Northeast Wisconsin
  • Northeast Wisconsin
  • September 2017
Written by 

What are you really training for?

Everyone wants to be fit. We want to have the six-pack abs we see in every advertisement and look good at the beach, so we train at the gym and try to eat the right foods. In my past five years as a personal trainer in the fitness industry I have trained for many different types of things. I have worked out to look aesthetically pleasing. I have trained to gain strength for heavy Olympic lifting. When I started pole dance fitness I figured that I would be pretty good at it because of my experience with lifting weights. This is not necessarily the case as pole dance is a functional sport requiring movement-specific strength. When I began pole I was challenged by each new move that was introduced to me. Because I wanted to be able to execute it I was motivated to work toward it. Before I knew it I would have one move and be working on another, and another, soon after I was able to do things that I never believed my body could do while getting stronger in the process.

There is a difference in training methods between trying to lift more weight, or build more muscle, versus training to be able to perform a certain skill or movement. Exercising to build muscle would be called hypertrophy training. This means that you are including a certain amount of exercises, sets and reps to accomplish your muscle growth. When one is training for a skill or movement it is called functional training. Does this mean that your muscles will not get bigger or stronger as a result? Not at all! The repetition of functional training builds both strength and muscle mass while also accomplishing other goals. So while a powerlifter may be able to bench press an immense amount of weight, there are few real world skills or situations that it actually coincides with.

What I have come to find is that the obsession with how our bodies look and exercising for aesthetics can lead down a path of negativity. Perhaps we never get to the point that we would like and get frustrated or give up. Perhaps we compare ourselves to others who have different genetics and will always look different from us despite trying to change it. This is where functional training for something that your body can do comes into play in a healthy way. When one trains for functionality, they are focused on becoming successful at that particular movement. Once this is accomplished, it is motivation to continue working on more difficult movements and continue to push the boundaries of what your body can do! This is more than looking at a scale, or looking at yourself in the mirror.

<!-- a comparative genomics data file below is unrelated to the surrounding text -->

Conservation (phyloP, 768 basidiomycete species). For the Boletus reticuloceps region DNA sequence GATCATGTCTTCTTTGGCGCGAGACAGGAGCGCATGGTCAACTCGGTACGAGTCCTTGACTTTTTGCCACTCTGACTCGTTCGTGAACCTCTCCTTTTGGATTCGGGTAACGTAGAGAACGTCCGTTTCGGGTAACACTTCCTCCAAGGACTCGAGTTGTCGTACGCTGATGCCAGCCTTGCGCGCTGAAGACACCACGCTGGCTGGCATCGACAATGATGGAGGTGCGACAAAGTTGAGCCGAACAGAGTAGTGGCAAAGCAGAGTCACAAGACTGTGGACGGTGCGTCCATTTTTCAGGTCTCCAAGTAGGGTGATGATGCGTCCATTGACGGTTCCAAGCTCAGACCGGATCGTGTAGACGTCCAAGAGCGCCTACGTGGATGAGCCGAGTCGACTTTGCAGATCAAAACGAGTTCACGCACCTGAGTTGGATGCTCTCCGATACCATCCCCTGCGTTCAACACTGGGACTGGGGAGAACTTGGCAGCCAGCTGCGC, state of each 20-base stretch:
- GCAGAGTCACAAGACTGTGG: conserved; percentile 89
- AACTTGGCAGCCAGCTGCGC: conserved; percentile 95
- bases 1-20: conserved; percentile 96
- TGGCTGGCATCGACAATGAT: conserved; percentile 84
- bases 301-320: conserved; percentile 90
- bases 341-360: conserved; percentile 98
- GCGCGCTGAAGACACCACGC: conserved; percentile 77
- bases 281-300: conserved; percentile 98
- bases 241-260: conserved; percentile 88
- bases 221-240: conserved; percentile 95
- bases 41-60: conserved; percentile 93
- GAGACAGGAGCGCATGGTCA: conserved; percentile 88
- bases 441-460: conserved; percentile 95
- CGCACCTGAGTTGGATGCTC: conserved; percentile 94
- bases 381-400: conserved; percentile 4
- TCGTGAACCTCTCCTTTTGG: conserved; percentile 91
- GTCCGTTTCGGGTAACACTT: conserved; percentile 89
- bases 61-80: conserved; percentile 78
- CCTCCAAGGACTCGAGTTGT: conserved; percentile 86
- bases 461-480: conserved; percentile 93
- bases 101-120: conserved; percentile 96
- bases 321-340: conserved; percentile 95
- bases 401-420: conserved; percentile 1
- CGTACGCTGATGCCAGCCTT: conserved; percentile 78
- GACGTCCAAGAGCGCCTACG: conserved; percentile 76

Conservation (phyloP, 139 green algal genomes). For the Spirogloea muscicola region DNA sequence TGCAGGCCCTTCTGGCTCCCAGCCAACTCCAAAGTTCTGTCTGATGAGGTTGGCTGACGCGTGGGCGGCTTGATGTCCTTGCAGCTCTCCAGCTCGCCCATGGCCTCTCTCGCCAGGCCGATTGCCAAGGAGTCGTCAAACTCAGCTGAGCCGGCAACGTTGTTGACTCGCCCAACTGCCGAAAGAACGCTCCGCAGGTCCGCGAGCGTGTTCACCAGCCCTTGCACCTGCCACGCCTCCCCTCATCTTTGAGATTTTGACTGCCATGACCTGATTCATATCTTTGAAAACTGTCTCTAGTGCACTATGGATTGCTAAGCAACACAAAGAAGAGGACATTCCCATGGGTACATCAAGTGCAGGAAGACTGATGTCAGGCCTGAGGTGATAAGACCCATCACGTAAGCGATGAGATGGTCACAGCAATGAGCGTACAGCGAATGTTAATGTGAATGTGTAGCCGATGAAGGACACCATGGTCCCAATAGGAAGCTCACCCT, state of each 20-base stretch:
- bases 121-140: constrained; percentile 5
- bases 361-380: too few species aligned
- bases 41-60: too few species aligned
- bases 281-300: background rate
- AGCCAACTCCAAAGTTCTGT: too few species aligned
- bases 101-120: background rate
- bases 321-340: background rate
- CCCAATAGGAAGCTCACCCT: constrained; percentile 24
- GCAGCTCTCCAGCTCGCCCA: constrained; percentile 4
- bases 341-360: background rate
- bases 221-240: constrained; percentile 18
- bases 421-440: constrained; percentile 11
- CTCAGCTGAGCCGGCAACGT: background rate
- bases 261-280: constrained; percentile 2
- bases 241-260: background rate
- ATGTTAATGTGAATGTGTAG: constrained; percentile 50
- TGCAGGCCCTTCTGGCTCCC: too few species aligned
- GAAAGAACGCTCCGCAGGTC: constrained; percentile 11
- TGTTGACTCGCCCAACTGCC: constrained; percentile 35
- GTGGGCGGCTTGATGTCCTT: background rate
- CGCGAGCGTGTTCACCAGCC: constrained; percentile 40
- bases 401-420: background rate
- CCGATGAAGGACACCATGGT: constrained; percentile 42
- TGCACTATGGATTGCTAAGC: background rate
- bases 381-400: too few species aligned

One day we will all be a bit older, and a bit larger than we were in our younger years. What really matters is what our older body can do. Can you move around with your pets and your loved ones? Can you get around without the assistance of another person or a cane? Focusing on what the body can do and achieve is so much more worthwhile than obsessing over the culturally approved way our bodies should look! Sure, working out in the gym will keep you moving, but is it entertaining? Do you enjoy it or is it a chore? Would you rather spend hours in the gym working toward an aesthetic goal? Or would you rather work toward something that is fun and functional while also receiving the benefits of exercise for your body? This is what pole and many other sports and activities can do. 

Find what works for you, find what you enjoy and push yourself to become better at it! This way when we grow old and grey, we are not confined to chairs or beds, we are able to enjoy the entirety of our lifetime.

Olivia Meese

Olivia Meese is an instructor at Aerial Dance Pole Exercise in Appleton. With a degree in dance, multiple fitness degrees and a passion for the art form, join her for an inspiring class by registering online at www.PoleAppleton.com or call 920-750-1441.

Website: www.PoleAppleton.com
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